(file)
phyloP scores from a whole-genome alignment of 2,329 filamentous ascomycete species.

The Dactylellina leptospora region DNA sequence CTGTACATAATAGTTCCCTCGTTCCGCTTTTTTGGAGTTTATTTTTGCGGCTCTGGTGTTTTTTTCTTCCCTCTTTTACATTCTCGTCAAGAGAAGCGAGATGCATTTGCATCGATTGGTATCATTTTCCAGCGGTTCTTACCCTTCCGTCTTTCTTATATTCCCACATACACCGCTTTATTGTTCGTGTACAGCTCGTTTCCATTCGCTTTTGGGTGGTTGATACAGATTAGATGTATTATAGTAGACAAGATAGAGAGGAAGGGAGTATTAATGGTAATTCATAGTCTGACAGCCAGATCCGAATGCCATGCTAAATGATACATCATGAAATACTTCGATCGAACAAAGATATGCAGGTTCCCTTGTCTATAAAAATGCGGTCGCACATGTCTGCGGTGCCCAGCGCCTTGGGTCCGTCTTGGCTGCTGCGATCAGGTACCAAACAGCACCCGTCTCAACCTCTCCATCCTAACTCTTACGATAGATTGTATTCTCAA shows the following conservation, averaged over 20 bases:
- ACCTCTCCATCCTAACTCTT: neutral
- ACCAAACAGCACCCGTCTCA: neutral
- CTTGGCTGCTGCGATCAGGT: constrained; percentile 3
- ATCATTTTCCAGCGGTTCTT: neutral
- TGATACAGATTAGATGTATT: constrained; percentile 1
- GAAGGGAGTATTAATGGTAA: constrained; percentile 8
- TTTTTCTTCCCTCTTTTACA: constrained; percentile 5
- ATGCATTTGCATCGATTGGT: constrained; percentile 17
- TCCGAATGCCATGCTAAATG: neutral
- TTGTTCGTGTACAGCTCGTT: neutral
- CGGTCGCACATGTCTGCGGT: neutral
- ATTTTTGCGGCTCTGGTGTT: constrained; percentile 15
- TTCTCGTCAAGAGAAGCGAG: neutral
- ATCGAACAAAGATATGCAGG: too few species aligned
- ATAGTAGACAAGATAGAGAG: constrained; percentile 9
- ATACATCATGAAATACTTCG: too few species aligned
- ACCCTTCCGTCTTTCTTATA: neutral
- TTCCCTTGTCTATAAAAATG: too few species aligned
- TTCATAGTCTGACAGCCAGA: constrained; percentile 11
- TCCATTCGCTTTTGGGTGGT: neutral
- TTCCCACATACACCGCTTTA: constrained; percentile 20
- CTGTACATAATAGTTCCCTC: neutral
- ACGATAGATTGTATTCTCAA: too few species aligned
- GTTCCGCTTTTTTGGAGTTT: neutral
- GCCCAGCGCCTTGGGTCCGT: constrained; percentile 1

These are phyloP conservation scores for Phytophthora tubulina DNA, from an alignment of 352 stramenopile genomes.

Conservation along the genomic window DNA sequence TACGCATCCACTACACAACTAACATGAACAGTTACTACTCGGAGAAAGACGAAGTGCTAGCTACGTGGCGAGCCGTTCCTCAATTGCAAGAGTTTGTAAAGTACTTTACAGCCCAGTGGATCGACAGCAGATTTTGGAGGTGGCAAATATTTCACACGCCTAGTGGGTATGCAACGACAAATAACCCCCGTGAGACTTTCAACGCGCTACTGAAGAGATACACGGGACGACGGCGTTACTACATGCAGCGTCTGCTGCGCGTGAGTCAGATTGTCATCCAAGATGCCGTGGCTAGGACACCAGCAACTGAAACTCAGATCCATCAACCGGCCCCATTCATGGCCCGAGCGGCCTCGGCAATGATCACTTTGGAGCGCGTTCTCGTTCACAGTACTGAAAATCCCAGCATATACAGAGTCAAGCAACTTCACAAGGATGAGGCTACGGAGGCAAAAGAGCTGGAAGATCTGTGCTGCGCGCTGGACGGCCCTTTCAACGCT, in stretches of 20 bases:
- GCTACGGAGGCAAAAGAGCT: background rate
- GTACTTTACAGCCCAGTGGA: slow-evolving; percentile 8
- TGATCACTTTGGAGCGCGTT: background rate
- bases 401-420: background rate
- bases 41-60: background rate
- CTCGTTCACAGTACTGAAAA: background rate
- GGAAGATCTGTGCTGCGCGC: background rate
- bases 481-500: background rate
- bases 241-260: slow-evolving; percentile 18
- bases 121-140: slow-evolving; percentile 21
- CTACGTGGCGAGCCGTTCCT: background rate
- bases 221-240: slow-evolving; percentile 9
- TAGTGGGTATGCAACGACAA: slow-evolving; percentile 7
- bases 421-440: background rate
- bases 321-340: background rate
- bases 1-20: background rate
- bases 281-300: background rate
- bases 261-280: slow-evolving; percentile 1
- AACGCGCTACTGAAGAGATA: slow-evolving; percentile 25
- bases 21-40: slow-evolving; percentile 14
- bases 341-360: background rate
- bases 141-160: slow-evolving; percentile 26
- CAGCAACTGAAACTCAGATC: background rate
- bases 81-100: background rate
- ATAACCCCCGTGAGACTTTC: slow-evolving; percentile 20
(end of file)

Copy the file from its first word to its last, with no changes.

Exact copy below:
phyloP scores from a whole-genome alignment of 2,329 filamentous ascomycete species.

The Dactylellina leptospora region DNA sequence CTGTACATAATAGTTCCCTCGTTCCGCTTTTTTGGAGTTTATTTTTGCGGCTCTGGTGTTTTTTTCTTCCCTCTTTTACATTCTCGTCAAGAGAAGCGAGATGCATTTGCATCGATTGGTATCATTTTCCAGCGGTTCTTACCCTTCCGTCTTTCTTATATTCCCACATACACCGCTTTATTGTTCGTGTACAGCTCGTTTCCATTCGCTTTTGGGTGGTTGATACAGATTAGATGTATTATAGTAGACAAGATAGAGAGGAAGGGAGTATTAATGGTAATTCATAGTCTGACAGCCAGATCCGAATGCCATGCTAAATGATACATCATGAAATACTTCGATCGAACAAAGATATGCAGGTTCCCTTGTCTATAAAAATGCGGTCGCACATGTCTGCGGTGCCCAGCGCCTTGGGTCCGTCTTGGCTGCTGCGATCAGGTACCAAACAGCACCCGTCTCAACCTCTCCATCCTAACTCTTACGATAGATTGTATTCTCAA shows the following conservation, averaged over 20 bases:
- ACCTCTCCATCCTAACTCTT: neutral
- ACCAAACAGCACCCGTCTCA: neutral
- CTTGGCTGCTGCGATCAGGT: constrained; percentile 3
- ATCATTTTCCAGCGGTTCTT: neutral
- TGATACAGATTAGATGTATT: constrained; percentile 1
- GAAGGGAGTATTAATGGTAA: constrained; percentile 8
- TTTTTCTTCCCTCTTTTACA: constrained; percentile 5
- ATGCATTTGCATCGATTGGT: constrained; percentile 17
- TCCGAATGCCATGCTAAATG: neutral
- TTGTTCGTGTACAGCTCGTT: neutral
- CGGTCGCACATGTCTGCGGT: neutral
- ATTTTTGCGGCTCTGGTGTT: constrained; percentile 15
- TTCTCGTCAAGAGAAGCGAG: neutral
- ATCGAACAAAGATATGCAGG: too few species aligned
- ATAGTAGACAAGATAGAGAG: constrained; percentile 9
- ATACATCATGAAATACTTCG: too few species aligned
- ACCCTTCCGTCTTTCTTATA: neutral
- TTCCCTTGTCTATAAAAATG: too few species aligned
- TTCATAGTCTGACAGCCAGA: constrained; percentile 11
- TCCATTCGCTTTTGGGTGGT: neutral
- TTCCCACATACACCGCTTTA: constrained; percentile 20
- CTGTACATAATAGTTCCCTC: neutral
- ACGATAGATTGTATTCTCAA: too few species aligned
- GTTCCGCTTTTTTGGAGTTT: neutral
- GCCCAGCGCCTTGGGTCCGT: constrained; percentile 1

These are phyloP conservation scores for Phytophthora tubulina DNA, from an alignment of 352 stramenopile genomes.

Conservation along the genomic window DNA sequence TACGCATCCACTACACAACTAACATGAACAGTTACTACTCGGAGAAAGACGAAGTGCTAGCTACGTGGCGAGCCGTTCCTCAATTGCAAGAGTTTGTAAAGTACTTTACAGCCCAGTGGATCGACAGCAGATTTTGGAGGTGGCAAATATTTCACACGCCTAGTGGGTATGCAACGACAAATAACCCCCGTGAGACTTTCAACGCGCTACTGAAGAGATACACGGGACGACGGCGTTACTACATGCAGCGTCTGCTGCGCGTGAGTCAGATTGTCATCCAAGATGCCGTGGCTAGGACACCAGCAACTGAAACTCAGATCCATCAACCGGCCCCATTCATGGCCCGAGCGGCCTCGGCAATGATCACTTTGGAGCGCGTTCTCGTTCACAGTACTGAAAATCCCAGCATATACAGAGTCAAGCAACTTCACAAGGATGAGGCTACGGAGGCAAAAGAGCTGGAAGATCTGTGCTGCGCGCTGGACGGCCCTTTCAACGCT, in stretches of 20 bases:
- GCTACGGAGGCAAAAGAGCT: background rate
- GTACTTTACAGCCCAGTGGA: slow-evolving; percentile 8
- TGATCACTTTGGAGCGCGTT: background rate
- bases 401-420: background rate
- bases 41-60: background rate
- CTCGTTCACAGTACTGAAAA: background rate
- GGAAGATCTGTGCTGCGCGC: background rate
- bases 481-500: background rate
- bases 241-260: slow-evolving; percentile 18
- bases 121-140: slow-evolving; percentile 21
- CTACGTGGCGAGCCGTTCCT: background rate
- bases 221-240: slow-evolving; percentile 9
- TAGTGGGTATGCAACGACAA: slow-evolving; percentile 7
- bases 421-440: background rate
- bases 321-340: background rate
- bases 1-20: background rate
- bases 281-300: background rate
- bases 261-280: slow-evolving; percentile 1
- AACGCGCTACTGAAGAGATA: slow-evolving; percentile 25
- bases 21-40: slow-evolving; percentile 14
- bases 341-360: background rate
- bases 141-160: slow-evolving; percentile 26
- CAGCAACTGAAACTCAGATC: background rate
- bases 81-100: background rate
- ATAACCCCCGTGAGACTTTC: slow-evolving; percentile 20